Faber and Mazlish add a special caution against “why.” Although some kids can explain their feelings in the moment, many cannot. For those kids, asking why just makes things worse:
in addition to their original distress, they must now analyze the cause and come up with a reasonable explanation. Very often children don’t know why they feel as they do. At other times, they’re reluctant to tell you because they fear that, in the adult’s eyes, their reason won’t seem good enough. (“For that you’re crying?”)
What kids need, Faber and Mazlish argue, is for their feelings to be understood and respected, not questioned.
Imagine you get a call from someone you’ve known a long time, maybe a sibling or a dear friend. Just their tone of voice leads you to say things like, “You sound tired,” or “Oh no, you must not be feeling well,” or “You sound like you’re having a great day.”
But when talking to your child, who is in the room with you and offering plenty of clues as to how he’s feeling, you ask, “What’s the matter?” or “Why are you crying?” Even though we are trying to communicate empathy, these phrases make it seem as though we’re not really hearing our children.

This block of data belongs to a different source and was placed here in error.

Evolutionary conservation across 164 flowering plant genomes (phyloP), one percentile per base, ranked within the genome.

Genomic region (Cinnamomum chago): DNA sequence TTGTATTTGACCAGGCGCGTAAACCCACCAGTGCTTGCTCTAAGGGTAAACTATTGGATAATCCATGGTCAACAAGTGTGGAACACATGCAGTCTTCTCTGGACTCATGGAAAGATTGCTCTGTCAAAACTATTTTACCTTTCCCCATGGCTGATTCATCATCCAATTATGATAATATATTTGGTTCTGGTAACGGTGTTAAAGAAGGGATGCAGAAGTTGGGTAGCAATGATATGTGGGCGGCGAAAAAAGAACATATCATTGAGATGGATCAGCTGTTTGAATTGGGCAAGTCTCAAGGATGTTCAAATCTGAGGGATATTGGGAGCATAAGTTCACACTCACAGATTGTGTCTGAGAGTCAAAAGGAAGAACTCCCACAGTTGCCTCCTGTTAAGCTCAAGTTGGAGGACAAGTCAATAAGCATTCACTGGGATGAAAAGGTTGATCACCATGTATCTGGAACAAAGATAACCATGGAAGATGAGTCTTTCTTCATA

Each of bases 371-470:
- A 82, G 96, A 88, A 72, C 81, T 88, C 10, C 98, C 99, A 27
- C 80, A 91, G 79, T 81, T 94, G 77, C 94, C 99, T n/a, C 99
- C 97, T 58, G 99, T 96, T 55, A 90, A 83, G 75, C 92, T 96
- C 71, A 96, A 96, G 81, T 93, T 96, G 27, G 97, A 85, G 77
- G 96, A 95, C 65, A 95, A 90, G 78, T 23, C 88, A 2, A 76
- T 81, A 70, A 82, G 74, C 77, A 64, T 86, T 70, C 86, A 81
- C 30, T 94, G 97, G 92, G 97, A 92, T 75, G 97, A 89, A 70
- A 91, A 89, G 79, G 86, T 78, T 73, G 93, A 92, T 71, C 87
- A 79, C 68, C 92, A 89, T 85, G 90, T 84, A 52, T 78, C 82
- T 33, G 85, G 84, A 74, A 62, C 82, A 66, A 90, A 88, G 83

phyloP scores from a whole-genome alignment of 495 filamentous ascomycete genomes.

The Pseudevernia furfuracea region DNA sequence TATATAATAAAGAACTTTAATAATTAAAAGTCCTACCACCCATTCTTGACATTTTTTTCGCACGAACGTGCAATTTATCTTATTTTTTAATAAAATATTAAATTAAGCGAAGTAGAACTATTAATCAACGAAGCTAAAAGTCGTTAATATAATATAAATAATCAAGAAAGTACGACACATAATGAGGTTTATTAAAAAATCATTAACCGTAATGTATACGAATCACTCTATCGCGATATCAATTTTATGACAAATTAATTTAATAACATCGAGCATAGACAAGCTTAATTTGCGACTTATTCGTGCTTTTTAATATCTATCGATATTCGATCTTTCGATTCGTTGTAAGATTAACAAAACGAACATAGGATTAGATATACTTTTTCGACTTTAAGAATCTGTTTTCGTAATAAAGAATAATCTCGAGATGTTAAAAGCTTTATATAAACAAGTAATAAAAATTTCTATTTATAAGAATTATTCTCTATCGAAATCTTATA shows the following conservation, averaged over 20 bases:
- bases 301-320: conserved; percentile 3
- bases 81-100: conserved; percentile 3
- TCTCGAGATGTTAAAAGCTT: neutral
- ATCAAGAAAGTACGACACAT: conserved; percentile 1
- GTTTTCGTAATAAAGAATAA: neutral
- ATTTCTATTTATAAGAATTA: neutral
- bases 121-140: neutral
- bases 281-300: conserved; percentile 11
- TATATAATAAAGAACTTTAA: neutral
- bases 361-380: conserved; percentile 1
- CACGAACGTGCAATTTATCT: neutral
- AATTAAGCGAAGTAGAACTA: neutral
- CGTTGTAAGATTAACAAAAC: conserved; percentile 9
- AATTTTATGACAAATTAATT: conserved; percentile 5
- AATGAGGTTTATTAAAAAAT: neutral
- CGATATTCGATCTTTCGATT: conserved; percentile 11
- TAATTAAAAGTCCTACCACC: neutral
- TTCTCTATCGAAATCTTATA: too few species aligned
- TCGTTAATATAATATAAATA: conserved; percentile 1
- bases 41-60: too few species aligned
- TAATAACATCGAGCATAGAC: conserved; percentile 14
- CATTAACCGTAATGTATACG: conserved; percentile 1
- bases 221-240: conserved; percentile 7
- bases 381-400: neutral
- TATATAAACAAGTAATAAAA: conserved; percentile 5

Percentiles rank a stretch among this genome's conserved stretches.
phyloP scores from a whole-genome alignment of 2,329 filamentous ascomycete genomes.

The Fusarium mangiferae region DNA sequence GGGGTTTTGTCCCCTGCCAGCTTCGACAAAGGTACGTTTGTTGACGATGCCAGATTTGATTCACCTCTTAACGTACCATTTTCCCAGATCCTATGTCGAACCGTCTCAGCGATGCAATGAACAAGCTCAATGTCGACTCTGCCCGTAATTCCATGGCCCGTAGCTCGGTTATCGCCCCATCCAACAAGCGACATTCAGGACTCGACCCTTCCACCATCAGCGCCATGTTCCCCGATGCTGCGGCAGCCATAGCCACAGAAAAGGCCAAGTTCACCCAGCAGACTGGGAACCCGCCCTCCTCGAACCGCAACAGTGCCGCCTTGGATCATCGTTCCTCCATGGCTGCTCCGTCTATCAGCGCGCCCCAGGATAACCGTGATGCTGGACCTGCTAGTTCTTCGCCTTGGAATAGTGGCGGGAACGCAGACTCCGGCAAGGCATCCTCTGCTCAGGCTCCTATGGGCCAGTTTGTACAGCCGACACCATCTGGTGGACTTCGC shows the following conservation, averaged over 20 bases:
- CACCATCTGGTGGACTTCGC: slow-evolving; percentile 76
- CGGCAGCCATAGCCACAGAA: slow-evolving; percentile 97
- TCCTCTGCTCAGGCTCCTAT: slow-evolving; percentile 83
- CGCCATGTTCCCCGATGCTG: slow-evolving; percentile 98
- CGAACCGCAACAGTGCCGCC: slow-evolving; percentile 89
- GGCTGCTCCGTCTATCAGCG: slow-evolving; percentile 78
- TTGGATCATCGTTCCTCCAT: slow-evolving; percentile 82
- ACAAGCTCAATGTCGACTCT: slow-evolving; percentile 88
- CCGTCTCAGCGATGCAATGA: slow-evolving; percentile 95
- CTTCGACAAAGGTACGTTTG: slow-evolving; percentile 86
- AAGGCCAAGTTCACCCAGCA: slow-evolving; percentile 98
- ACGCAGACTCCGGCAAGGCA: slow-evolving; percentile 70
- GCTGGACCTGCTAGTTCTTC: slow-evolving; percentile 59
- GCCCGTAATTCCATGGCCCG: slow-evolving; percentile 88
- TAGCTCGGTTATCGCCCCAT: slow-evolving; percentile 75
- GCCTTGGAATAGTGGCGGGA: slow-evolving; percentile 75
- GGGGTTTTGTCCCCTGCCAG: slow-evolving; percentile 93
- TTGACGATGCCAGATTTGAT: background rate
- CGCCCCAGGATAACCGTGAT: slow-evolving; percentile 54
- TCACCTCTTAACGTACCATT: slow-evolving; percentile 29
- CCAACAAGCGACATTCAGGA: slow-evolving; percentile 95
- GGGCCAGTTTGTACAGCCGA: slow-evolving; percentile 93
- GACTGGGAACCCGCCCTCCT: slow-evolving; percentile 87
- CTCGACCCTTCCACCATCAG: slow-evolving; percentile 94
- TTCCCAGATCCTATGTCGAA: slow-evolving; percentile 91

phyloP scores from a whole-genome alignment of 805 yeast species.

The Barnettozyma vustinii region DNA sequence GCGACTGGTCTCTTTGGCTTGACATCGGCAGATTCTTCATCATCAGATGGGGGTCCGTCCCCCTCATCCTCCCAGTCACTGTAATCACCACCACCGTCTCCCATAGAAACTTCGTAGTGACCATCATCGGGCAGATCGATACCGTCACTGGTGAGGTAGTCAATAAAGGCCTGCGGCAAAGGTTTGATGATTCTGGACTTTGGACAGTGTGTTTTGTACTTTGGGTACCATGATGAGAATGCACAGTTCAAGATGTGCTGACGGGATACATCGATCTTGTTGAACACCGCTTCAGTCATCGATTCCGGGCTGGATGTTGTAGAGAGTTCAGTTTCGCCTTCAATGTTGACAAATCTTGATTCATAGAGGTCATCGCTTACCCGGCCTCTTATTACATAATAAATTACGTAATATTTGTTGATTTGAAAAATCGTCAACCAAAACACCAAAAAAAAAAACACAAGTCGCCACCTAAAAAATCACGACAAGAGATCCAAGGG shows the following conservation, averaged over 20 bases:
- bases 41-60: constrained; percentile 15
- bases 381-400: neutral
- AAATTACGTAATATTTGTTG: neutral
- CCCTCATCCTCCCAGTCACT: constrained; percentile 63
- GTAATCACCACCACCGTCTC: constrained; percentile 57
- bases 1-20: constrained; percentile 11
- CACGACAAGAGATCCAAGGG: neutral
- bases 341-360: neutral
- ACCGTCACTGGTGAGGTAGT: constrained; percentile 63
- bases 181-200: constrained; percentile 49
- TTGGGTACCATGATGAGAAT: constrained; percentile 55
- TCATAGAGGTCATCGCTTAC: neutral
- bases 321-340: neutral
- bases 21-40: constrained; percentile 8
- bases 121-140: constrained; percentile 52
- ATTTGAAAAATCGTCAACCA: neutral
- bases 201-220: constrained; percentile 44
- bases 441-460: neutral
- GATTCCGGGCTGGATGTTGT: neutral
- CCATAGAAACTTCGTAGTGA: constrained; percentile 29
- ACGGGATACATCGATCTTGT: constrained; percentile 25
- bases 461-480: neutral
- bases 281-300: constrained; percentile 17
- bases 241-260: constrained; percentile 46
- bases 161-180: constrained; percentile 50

Did I need to know why my son was sad in order to understand his feelings? I knew he was sad, but I didn’t acknowledge his feeling. Instead, I reflexively swooped in to solve the crying with whatever explanation fit his situation this time.
Maybe my son was crying because he was woken by the neighbors. Maybe he was crying because he’d had that nightmare with the turkey. Maybe he was crying because he was too hot or too cold. Maybe he was crying because that’s what kids do lots of the time. In reaching out for him, I was clearly trying to comfort. But did my “why” add to that? Did it matter why he was crying, or that he was seeking comfort from me?
“Why” sounds like an accusation
Once I started listening to myself, I realized that I often ask some version of “why?” in response to almost all of my child’s emotional outbursts. What’s the matter? Why are you crying? Why do you feel sad? Why are you laughing?